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Young entrepreneurs launch initiative to help religious communities during COVID-19


“We're living this quarantine feeling the suffering and needs of our brothers and sisters.”

Religious communities, even in the safety of their monasteries and convents, have not escaped the damaging effects of the coronavirus pandemic. Their struggles however, have escaped the notice of many.

SANTOS BLANCO
CEO, Folk Sixty
“Cloistered religious aren't going to ask for help. They always say they don't want to ask for help because they're sure there is always someone worse off than they are.”

Santos Blanco is one of four young entrepreneurs who launched the initiative, TuClausuraMiClausura, which means “your cloister, my cloister.” They compiled a series of videos from religious communities who, due to government-imposed restrictions, can no longer rely on their usual ways of supporting themselves.

SANTOS BLANCO
CEO, Folk Sixty
“In the end, religious live off donations they receive, from neighbors or organizations. They also rely on what they do themselves, for instance, handiwork or baking, making things which they can go out and sell. What happens? Well, with this situation, they can neither go out to sell nor receive donations from neighbors in the area.”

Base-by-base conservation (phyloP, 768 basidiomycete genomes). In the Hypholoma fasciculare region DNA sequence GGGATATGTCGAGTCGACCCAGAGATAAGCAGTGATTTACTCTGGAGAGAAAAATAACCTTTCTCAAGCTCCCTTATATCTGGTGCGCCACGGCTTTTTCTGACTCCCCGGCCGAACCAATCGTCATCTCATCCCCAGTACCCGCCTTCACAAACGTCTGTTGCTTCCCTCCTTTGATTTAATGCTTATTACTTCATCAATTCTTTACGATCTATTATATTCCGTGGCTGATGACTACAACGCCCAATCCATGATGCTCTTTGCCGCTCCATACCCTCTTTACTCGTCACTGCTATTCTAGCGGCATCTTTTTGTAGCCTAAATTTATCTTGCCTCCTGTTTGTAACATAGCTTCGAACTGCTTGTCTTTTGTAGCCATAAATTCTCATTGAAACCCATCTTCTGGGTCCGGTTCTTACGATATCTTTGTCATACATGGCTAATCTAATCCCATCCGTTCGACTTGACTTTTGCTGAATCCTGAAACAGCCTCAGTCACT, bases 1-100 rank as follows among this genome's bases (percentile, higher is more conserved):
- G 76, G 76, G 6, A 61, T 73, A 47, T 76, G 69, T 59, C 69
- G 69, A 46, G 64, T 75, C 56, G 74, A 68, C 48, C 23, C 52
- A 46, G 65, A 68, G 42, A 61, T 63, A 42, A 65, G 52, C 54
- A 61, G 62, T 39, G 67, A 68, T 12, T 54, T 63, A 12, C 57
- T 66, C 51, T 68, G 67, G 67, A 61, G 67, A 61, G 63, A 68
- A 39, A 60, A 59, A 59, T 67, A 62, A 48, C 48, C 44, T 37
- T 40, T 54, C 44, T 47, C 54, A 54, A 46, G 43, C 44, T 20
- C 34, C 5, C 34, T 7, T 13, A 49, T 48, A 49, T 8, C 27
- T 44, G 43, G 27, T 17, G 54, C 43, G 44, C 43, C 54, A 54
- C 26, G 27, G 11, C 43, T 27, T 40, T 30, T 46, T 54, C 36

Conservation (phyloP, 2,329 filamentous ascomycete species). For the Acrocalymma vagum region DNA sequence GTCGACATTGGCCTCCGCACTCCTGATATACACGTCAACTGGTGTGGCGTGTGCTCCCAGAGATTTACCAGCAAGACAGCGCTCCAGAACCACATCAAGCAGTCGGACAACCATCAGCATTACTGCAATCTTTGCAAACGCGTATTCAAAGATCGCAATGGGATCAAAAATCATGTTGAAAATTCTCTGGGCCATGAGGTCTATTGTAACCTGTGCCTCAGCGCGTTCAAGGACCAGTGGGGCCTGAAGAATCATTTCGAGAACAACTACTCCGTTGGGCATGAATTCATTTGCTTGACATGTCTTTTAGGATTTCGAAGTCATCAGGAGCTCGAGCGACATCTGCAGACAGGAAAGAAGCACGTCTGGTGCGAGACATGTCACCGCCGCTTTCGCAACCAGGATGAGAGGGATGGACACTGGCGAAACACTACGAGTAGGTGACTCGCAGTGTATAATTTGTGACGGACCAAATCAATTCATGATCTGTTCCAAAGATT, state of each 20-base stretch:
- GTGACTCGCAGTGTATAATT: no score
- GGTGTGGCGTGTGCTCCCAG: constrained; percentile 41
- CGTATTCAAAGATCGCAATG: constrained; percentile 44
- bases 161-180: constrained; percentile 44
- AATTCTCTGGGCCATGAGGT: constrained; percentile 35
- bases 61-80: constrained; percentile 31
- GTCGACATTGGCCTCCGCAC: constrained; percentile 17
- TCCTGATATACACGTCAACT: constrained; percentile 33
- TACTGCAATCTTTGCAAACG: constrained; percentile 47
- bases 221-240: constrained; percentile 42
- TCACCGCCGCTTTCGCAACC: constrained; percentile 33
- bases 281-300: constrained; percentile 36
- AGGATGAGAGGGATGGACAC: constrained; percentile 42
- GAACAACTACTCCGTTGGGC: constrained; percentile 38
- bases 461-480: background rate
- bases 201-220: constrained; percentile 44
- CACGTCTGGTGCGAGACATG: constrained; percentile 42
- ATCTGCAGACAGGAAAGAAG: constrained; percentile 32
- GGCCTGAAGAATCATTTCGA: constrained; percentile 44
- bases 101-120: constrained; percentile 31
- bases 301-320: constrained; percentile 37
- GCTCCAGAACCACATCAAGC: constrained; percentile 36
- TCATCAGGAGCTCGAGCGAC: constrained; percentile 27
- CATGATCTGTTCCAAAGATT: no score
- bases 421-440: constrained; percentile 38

All funds received through TuClausuraMiClausura go directly to the DeClausura Foundation, which helps sustain religious communities in Spain. The initiative isn't just about the money however.

SANTOS BLANCO
CEO, Folk Sixty
“We also included on the website the possibility to request a prayer or petition from the different cloistered religious communities. We also believe it's very beautiful that people can create links with, and grow closer to, the cloistered world. “I think it's the only thing that can save us: prayer.”

The initiative is temporary, intended to respond to the concrete circumstances presented by the coronavirus.

CT